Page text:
“We are very excited at the possibility of having a football team at KSU,” said Norman Radow, chairman of the KSU Foundation. “I’ve seen Kennesaw State evolve from a local college just seven years ago, into a world-class university, with award-winning student residences, a new, state-of-the-art dining hall, and athletics facilities that would make any university proud. As I have said over and over, in everything we do for this university—we will want only the best.”
Papp said that since he was named president of KSU in 2006 he has been asked numerous times about football. His predecessor also fielded similar inquiries. 
“Our response has been that we do not have enough information to answer definitively the many questions that underlie such a decision,” Papp said. “Now that we are a Division I university, it’s a good time to start answering those questions. I cannot think of anyone more qualified to guide us through this process than Coach Dooley.”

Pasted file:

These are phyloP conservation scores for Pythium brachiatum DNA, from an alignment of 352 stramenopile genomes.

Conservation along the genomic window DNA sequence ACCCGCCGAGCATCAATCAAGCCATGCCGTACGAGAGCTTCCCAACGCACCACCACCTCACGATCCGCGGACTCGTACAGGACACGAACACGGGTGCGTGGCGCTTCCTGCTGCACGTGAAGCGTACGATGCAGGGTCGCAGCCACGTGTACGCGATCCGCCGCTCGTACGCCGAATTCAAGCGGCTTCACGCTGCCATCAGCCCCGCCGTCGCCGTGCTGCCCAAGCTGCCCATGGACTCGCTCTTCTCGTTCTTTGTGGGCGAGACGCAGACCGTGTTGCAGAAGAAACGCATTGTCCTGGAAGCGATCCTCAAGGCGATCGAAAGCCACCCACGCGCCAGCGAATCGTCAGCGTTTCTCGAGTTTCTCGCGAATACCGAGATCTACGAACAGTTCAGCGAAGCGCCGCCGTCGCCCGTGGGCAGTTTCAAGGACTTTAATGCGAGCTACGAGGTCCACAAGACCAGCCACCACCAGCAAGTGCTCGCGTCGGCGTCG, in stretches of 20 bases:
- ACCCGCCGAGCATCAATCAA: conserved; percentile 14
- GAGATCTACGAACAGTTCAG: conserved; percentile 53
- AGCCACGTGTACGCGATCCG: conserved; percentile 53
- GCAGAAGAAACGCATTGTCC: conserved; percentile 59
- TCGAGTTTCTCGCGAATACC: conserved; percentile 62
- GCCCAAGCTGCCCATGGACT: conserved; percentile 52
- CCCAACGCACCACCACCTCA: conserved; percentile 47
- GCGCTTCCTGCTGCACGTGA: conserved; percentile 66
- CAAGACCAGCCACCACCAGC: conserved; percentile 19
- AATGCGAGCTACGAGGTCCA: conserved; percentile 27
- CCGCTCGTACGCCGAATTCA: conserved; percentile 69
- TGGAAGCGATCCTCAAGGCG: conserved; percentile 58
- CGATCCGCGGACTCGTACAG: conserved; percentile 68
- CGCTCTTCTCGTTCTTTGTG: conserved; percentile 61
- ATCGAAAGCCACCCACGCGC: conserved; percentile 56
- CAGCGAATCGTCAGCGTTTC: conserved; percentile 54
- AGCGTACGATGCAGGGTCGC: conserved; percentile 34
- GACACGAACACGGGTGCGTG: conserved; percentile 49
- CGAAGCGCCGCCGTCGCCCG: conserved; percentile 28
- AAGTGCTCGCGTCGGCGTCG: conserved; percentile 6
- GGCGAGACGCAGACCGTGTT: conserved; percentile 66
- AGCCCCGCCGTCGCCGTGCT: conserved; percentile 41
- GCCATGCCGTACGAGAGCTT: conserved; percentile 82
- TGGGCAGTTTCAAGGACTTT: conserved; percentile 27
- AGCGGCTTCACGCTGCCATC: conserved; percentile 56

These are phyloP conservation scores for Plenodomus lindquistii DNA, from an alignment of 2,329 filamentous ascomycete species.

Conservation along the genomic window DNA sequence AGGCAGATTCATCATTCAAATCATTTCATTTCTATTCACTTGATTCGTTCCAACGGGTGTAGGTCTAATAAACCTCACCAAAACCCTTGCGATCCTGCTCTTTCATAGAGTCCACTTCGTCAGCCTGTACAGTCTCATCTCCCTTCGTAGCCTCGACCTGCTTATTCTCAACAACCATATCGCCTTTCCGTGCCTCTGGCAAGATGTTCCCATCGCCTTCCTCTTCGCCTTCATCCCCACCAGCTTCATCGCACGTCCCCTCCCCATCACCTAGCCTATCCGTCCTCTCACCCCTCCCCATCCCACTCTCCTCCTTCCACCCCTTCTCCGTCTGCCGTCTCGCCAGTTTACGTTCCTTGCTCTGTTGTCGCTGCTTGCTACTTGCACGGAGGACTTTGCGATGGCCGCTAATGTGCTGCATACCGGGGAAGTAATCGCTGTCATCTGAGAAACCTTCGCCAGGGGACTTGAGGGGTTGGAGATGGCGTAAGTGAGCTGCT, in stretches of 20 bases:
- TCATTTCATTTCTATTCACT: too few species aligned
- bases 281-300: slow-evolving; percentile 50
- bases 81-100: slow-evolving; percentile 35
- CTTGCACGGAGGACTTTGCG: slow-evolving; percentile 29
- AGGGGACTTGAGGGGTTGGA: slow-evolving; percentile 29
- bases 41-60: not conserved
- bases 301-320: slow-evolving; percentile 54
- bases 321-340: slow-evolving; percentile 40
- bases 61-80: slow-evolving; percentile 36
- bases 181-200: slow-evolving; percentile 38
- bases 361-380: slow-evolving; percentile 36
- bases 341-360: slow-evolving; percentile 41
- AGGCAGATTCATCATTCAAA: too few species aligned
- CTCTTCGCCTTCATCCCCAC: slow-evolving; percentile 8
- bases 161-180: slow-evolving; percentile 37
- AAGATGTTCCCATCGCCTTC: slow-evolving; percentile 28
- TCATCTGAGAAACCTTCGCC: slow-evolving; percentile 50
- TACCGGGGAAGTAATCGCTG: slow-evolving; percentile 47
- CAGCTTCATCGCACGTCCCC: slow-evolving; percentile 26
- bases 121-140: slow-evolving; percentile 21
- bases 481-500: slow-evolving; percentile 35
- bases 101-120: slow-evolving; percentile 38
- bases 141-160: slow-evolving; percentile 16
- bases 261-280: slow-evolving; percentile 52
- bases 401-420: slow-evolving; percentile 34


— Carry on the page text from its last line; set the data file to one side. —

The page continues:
Once the Football Exploratory Committee’s work gets fully underway, the University’s constituents will be able to stay abreast of the group’s work through a public website that will be launched at:
Dooley, who retired as the University of Georgia’s athletics director in 2004, was UGA’s head football coach from 1964 to 1988. He served as athletic director at UGA from 1979 to 2003. During that time, Dooley was responsible for building one of the most successful athletic programs in all of college sports, winning national championships in Men's Tennis, Golf, Baseball and Women's Gymnastics. During his 25 years as coach, he led the Bulldogs to the 1980 national championship title and six SEC championships. He is one of collegiate football’s most celebrated coaches, with a 201-77-10 record. He was inducted into the College Football Hall of Fame in 1994.